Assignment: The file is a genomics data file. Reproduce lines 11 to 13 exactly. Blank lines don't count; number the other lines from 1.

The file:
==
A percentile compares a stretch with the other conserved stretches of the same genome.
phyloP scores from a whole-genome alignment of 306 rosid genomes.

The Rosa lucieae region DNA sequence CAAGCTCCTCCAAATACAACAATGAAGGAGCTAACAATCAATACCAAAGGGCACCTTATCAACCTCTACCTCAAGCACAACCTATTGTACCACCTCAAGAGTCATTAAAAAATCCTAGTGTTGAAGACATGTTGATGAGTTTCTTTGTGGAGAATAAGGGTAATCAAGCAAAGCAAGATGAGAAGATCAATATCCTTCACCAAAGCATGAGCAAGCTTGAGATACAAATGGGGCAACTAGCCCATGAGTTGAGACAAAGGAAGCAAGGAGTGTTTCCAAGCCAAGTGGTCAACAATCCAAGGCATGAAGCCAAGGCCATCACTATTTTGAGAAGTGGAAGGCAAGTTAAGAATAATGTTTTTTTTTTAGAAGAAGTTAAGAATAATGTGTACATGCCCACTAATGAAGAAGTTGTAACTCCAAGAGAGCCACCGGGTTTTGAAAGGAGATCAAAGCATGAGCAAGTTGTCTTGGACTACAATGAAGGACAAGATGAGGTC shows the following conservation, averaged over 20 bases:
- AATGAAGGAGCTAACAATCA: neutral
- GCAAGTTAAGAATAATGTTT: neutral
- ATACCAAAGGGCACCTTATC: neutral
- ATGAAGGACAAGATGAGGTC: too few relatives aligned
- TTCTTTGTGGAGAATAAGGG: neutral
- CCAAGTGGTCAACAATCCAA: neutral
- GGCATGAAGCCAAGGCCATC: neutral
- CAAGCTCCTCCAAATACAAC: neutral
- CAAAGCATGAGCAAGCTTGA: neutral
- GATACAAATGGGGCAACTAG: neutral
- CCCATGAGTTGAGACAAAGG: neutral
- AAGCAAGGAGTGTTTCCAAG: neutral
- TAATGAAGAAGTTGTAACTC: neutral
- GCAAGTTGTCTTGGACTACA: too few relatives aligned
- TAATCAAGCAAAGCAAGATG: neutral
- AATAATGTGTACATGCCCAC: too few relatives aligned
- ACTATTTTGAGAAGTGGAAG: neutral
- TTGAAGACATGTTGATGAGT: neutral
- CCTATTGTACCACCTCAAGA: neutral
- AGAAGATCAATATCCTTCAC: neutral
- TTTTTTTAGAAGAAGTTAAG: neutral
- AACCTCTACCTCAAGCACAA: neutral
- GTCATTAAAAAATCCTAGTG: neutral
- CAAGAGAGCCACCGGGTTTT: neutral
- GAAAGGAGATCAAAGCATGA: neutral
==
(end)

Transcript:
- CAAGCTCCTCCAAATACAAC: neutral
- CAAAGCATGAGCAAGCTTGA: neutral
- GATACAAATGGGGCAACTAG: neutral